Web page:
Jump to content
Andrew at MEA

What does it take to be an IoT engineer?

Recommended Posts

End Game in the IoT

It’s been a long autumn and winter effort completing development of a CAT-M1-based on-farm data logger for release in the southern Spring, now only two days away.

These product development sprints are a long litany of small crises that are surmounted and left behind in the rear-view mirror.

When you’re stuck in the middle of it, it feels like crawling over broken glass.

But we have early orders, some stock on the shelf with more next week, and rudimentary field trails conducted that have already thrown up a weird software bug in the ultra-low power state that this logger depends upon to keep energy consumption within budget. A software work-around nipped that in the bud before it got released into the wild.

Our marketing department have been on the road, talking up the benefits of a completely new Internet-connected data logger that’s attractively priced and robustly packaged. This new product offering has been enthusiastically embraced by our key agents.

Great technology is indistinguishable from magic.

In this case, much of the excitement would appear to be generated by the simplest part of this technological wizardry: the coloured light behind our Green Brain symbol. This indicates CAT-M1 network connectivity, data transfers and GPS fixes to the guys with the muddy boots working under primitive conditions out in the field.

834872259_20190816_165456(1).thumb.jpg.47bca34e2a7b15c2dc3886a0840671c5.jpg

This is MEA’s third IoT development in eighteen months, with two more key projects beginning as soon as this new technology is properly bedded down.

I’ll lead the product development team through the coming Spring and Summer, until my 67th birthday next March.

So, the real end-game in this IoT race is actually to invest the next generation of MEA engineers with the spirit of the sprint, a ‘can-do’ ethos and the sense that with hard work, anything is possible.

Share this post


Link to post
Share on other sites

Cash-flow in the IoT.

Even for a mature company like MEA, the expensive business of IoT product development can be a scary process.

It’s always a race against the clock, as one burns cash reserves against the promise of returns from early sales of new-to-market products.

More companies go broke from cash-flow crises than anything else.

Just a few weeks’ delay in product launch can invoke such a cash-flow crisis (unless you have extraordinarily-deep pockets).

This is especially true in a seasonal business such as irrigated agriculture – late to market can be disastrous. What might well have sold a month ago must now wait a further eleven months to be of interest to customers. If – that is – some competitor hasn’t gained the upper-hand by then…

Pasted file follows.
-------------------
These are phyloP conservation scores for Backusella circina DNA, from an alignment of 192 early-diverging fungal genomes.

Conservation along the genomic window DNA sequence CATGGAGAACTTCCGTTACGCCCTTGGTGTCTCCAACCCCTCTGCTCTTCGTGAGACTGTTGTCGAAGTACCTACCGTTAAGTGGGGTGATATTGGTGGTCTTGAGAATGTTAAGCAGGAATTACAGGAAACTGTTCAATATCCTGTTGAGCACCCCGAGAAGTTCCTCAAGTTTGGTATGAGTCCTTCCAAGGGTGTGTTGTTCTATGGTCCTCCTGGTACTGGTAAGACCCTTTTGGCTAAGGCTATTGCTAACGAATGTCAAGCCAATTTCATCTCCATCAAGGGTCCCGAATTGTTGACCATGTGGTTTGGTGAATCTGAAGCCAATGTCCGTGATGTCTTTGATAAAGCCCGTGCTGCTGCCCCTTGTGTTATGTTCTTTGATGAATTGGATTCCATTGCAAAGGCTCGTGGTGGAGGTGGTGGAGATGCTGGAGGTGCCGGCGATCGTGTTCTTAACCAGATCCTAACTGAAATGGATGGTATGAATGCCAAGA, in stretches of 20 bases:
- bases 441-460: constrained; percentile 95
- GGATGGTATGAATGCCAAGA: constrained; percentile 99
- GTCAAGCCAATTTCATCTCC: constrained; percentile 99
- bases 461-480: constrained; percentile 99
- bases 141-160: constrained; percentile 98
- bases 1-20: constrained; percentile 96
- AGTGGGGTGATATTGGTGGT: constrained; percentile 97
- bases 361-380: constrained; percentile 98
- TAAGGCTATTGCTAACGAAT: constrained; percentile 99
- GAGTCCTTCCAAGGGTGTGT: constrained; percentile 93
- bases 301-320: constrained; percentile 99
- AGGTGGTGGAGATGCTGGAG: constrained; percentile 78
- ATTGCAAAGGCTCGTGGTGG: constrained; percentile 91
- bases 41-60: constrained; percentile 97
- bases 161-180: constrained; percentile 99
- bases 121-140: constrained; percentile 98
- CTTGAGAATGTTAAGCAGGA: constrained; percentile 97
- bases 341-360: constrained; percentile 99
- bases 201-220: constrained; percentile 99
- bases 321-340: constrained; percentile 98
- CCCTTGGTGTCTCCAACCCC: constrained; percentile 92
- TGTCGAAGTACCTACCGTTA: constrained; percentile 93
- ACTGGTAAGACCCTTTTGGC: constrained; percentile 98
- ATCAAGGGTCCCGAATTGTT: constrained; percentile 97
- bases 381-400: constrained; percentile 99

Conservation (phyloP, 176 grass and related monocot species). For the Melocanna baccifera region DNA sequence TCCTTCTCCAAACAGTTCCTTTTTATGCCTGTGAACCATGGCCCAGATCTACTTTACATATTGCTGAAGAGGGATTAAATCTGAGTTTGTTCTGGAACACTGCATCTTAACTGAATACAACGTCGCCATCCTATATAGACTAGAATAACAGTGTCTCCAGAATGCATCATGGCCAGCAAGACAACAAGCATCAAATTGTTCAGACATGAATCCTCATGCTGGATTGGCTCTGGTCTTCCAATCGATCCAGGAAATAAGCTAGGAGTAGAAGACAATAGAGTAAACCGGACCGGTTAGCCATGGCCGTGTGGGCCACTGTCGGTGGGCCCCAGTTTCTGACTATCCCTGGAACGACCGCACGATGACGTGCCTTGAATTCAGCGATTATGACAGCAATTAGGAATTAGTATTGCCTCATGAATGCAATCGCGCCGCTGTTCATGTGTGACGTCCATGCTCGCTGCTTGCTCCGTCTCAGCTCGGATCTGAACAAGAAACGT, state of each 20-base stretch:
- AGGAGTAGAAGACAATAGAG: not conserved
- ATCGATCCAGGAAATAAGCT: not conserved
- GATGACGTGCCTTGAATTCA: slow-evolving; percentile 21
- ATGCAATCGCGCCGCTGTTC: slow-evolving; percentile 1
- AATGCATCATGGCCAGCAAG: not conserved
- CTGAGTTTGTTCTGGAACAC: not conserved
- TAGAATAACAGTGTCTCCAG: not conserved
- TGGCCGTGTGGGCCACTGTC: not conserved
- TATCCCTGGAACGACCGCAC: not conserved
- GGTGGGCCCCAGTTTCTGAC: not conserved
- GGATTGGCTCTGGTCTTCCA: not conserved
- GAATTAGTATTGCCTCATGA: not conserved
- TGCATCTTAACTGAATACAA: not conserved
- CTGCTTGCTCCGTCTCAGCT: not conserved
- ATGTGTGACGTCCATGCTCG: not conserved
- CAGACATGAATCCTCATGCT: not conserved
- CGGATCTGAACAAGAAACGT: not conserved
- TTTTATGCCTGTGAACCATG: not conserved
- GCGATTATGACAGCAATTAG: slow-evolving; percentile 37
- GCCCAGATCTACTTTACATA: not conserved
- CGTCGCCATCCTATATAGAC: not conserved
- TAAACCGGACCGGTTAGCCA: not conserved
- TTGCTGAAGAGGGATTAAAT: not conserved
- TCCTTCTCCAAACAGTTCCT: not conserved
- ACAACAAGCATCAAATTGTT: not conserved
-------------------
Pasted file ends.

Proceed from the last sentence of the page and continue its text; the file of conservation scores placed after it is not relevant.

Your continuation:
However, when all that risk pays off, it’s a true delight.

Cash flow turns positive and management breathes a sigh of relief.

These last few weeks before product launch of MEA’s CAT-M1 on-farm IoT data logger have had all those elements of tension, suspense, crisis and fear. Last-minute software bugs, production issues, field trial feedback, creation of extra test jigs and finally, ramming product through the new production line – all these things added to the pressure.

As Engineering Director, it’s my job at these times is to stay outwardly calm and cheerful, buffering an engineering staff beset by technical problems from marketing staff beset by an agent network clamouring for product delivery.

Today – just a few weeks after product launch – we’re well on the way to selling out of our entire first production run of 100 units. Funds expended in their manufacture will now flow back into the company coffers.

Now we face new challenges to our cash reserves; we have to swing into full production, investing in greater numbers of units while seasonal demand lasts and before the rapidly dwindling existing stock of these new loggers runs dry.

Such is business.

1497510515_TablegrapeGBL-C.thumb.jpg.0e11ae53ef657c882b1258ac597c6f8f.jpg

A brand-new MEA solar-powered CAT-M1 data logger for soil moisture monitoring, deployed in table grapes in the Victorian ‘Riverina’ region. Neatly installed at the foot of a wooden trellis post (in the foreground), the GBL-C logger is safe from farm machinery and foxes and hares that chew exposed cables.

 

Share this post


Link to post
Share on other sites

Join the conversation

You can post now and register later. If you have an account, sign in now to post with your account.

Guest
You are posting as a guest. If you have an account, please sign in.
Reply to this topic...

×   Pasted as rich text.   Restore formatting

  Only 75 emoji are allowed.

×   Your link has been automatically embedded.   Display as a link instead

×   Your previous content has been restored.   Clear editor

×   You cannot paste images directly. Upload or insert images from URL.


×
×
  • Create New...